I found the timing of this text from my 10-year-old son amusing, as less than 24 hours earlier, I’d completed Michael Bolton’s intensive “Rapid Software Testing” (RST) course, which he recently gave at Tricentis’ HQ in Vienna, Austria. I left the final day of that inspiring course wondering, “Maybe I should be a tester.”
Armed with three full days of exercises, lectures, heuristics, analyses, and questions that challenged our entire class’ idea of what software testing is and isn’t, I chuckled at the adorable test my son drew up for me.
I quickly typed out “Top row, 4th column. BAM!” He replied:
“But there were two.”
I then instantly spotted the second “bug” that I’d overlooked the first time, and asked myself, “What did I actually learn if I’d failed to apply any of it at the first opportunity that came my way?” Looking back over the 17 pages of notes I’d taken over the RST course, I was able to give myself a bit of a break when I noticed that one of the last things I’d jotted down was:
We can, and should, become better testers every day.
Bolton spent the week sharing insights that help us make this a feasible—and rewarding—endeavor. Here’s a recap of some of the course’s most powerful points.
“Everything is obvious when you know something already. Nothing is obvious when you know nothing”
When Bolton told us this at the very beginning of Day One of our class, I had an admittedly “Yeah, so?” reaction. I assumed this statement meant that the benefit of “knowing” something about a product would make everything obvious to a powerful software tester. But by the end of the course, especially after failing to spot the “obvious” bugs my son planted into his text, it hit me that almost the entire three-day RST course served as proof points of the importance of these two, doubled-edged lines.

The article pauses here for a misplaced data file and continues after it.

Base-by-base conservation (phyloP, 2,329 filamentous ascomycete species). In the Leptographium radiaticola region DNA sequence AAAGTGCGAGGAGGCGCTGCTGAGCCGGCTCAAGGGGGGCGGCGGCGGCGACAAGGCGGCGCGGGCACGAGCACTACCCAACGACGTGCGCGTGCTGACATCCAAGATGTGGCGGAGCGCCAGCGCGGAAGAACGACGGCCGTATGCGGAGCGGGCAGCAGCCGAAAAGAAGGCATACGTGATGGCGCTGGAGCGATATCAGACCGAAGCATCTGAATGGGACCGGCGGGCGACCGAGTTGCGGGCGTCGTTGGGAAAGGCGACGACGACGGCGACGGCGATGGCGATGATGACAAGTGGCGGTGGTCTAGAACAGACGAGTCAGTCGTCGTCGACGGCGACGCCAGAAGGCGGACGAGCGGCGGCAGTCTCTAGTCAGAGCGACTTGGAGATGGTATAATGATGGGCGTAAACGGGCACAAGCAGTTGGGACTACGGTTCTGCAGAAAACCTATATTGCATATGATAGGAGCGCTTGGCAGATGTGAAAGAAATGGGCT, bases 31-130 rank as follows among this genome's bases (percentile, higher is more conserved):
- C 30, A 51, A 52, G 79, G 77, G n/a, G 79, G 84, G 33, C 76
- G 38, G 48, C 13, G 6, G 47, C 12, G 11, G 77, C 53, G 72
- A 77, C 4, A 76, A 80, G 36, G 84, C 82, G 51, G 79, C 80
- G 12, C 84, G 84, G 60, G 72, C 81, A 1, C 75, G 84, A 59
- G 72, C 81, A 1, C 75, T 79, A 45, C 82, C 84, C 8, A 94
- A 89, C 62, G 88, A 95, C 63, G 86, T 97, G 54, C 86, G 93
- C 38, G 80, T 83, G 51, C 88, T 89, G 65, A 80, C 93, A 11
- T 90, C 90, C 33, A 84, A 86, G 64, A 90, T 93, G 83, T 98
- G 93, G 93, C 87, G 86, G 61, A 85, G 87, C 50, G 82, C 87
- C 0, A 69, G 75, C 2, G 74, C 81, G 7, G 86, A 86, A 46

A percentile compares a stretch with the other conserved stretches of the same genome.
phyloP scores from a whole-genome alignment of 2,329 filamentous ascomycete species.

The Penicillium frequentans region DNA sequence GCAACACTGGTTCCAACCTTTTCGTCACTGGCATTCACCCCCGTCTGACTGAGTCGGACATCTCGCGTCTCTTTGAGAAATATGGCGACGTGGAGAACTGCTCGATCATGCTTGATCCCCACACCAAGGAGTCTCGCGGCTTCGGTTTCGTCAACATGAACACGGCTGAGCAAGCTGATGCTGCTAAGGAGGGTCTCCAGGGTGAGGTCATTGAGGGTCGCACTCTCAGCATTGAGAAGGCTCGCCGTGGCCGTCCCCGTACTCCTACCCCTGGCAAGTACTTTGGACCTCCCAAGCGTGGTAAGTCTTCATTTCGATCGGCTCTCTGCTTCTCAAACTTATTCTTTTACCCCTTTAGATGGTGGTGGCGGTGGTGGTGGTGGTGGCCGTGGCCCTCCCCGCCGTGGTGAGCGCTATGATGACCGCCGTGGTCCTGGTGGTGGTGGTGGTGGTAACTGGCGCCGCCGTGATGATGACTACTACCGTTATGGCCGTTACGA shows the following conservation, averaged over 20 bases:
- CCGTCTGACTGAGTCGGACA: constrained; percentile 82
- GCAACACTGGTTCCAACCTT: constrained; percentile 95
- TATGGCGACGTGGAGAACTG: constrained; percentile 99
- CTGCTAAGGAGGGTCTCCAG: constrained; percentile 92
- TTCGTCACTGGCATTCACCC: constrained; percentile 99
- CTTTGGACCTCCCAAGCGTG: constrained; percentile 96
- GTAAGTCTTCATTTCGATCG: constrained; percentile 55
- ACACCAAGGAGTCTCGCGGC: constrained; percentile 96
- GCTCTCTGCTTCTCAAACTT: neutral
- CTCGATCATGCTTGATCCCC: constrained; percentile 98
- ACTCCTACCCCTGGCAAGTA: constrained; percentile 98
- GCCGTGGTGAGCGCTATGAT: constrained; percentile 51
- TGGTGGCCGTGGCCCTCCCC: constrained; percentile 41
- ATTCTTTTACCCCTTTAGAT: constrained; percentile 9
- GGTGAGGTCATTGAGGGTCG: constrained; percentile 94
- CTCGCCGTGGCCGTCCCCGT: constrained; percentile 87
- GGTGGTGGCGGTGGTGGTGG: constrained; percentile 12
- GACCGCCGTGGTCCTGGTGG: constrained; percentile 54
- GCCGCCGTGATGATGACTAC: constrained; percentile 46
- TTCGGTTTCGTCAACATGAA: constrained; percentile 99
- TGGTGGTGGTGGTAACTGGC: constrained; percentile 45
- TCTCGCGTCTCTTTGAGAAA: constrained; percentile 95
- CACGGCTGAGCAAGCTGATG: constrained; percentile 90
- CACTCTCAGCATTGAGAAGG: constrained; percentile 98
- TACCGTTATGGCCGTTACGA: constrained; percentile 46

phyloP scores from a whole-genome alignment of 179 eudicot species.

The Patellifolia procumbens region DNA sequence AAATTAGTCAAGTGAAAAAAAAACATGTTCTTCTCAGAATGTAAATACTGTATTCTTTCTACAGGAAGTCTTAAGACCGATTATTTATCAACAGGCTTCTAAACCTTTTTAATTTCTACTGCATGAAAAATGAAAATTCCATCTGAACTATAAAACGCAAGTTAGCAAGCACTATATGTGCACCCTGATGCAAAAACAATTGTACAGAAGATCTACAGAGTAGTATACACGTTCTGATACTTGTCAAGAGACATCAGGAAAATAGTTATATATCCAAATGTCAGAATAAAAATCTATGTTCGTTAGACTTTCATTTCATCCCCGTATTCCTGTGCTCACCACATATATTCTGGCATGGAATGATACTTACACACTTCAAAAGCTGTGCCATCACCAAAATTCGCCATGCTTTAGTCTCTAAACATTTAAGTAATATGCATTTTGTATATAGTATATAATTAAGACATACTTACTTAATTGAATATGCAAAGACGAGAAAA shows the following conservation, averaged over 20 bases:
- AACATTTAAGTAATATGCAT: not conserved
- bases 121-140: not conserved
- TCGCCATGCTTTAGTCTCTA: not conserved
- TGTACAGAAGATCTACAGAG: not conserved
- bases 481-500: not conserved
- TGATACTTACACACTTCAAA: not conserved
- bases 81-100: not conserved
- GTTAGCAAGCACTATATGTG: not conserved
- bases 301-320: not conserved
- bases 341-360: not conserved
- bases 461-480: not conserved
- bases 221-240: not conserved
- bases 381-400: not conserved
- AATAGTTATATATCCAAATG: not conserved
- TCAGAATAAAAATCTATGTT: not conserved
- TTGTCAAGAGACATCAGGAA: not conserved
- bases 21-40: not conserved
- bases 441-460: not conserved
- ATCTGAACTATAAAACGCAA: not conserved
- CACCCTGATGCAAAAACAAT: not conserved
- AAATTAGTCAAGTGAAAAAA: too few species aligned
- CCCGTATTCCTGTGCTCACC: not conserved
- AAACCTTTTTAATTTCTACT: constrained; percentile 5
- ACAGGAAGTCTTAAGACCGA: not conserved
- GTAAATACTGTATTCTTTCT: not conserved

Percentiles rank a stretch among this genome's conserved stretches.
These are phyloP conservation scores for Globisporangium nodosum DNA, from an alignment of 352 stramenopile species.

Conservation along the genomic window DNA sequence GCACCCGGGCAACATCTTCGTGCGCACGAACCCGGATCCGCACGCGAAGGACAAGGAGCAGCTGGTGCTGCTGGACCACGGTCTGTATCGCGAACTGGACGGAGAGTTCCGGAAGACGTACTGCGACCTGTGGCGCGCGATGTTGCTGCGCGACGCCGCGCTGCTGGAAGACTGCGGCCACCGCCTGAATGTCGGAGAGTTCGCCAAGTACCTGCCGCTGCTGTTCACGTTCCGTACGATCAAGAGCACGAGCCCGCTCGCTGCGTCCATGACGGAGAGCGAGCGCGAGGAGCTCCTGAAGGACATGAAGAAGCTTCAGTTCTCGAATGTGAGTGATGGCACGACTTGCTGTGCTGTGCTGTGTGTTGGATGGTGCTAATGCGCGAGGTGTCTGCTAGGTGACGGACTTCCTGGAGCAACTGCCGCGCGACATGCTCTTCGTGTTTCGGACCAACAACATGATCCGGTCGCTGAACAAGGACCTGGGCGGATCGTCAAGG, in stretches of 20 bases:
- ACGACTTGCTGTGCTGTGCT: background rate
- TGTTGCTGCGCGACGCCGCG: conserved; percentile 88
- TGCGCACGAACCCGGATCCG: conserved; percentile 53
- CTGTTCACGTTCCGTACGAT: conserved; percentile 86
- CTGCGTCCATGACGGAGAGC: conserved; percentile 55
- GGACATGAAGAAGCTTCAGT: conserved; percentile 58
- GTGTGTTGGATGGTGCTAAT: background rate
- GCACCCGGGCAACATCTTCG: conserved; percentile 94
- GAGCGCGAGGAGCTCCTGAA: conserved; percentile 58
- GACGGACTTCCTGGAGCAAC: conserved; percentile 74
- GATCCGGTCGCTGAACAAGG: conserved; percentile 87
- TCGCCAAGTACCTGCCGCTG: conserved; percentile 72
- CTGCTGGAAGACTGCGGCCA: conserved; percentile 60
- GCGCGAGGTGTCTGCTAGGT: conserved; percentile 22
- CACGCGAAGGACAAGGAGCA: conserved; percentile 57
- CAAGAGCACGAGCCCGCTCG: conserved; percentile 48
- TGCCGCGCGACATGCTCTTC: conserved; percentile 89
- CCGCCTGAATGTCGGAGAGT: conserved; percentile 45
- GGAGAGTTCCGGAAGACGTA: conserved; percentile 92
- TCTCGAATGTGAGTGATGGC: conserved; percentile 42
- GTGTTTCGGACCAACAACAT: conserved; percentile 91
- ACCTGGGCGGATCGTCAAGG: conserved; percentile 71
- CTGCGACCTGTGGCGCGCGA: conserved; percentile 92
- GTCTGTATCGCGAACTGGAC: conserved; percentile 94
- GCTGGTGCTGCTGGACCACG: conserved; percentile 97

If testers quickly judge a piece of software as “simple,” or nearly identical to an app they’ve tested or used before, they’re inadvertently allowing past experiences to influence their decisions about what to test, and what not to test. By relying on what they think they know, whether that assumption comes from personal experience, or what they’ve been told or even promised, testers run a serious risk of limiting the scope of their exploration, and letting bugs remain in a product.
When faced with the above test from my son, I fell, quite spectacularly, into every trap that Bolton had urged us to steer clear of:
- I pre-judged the software’s creator, telling myself, “He’s only 10, and, being my son, I kinda know everything about him. This will be easy.”
- I only looked for one bug…because he said there was only one bug.
- When I found a bug in less than two seconds, I reached a premature definition of “done” – with more than enough time left to test, as I’d been given no deadline.
My poor testing was a blinding example of the complete fallacy of “everything is obvious when you know something already.” Everything I thought I knew suckered me into failing this simple exercise, and by being a bit more skeptical, curious, and investigative—as great testers are—I would’ve greatly increased my odds at passing this test.
“Confusion can feel uncomfortable, but it can also be a powerful tool.”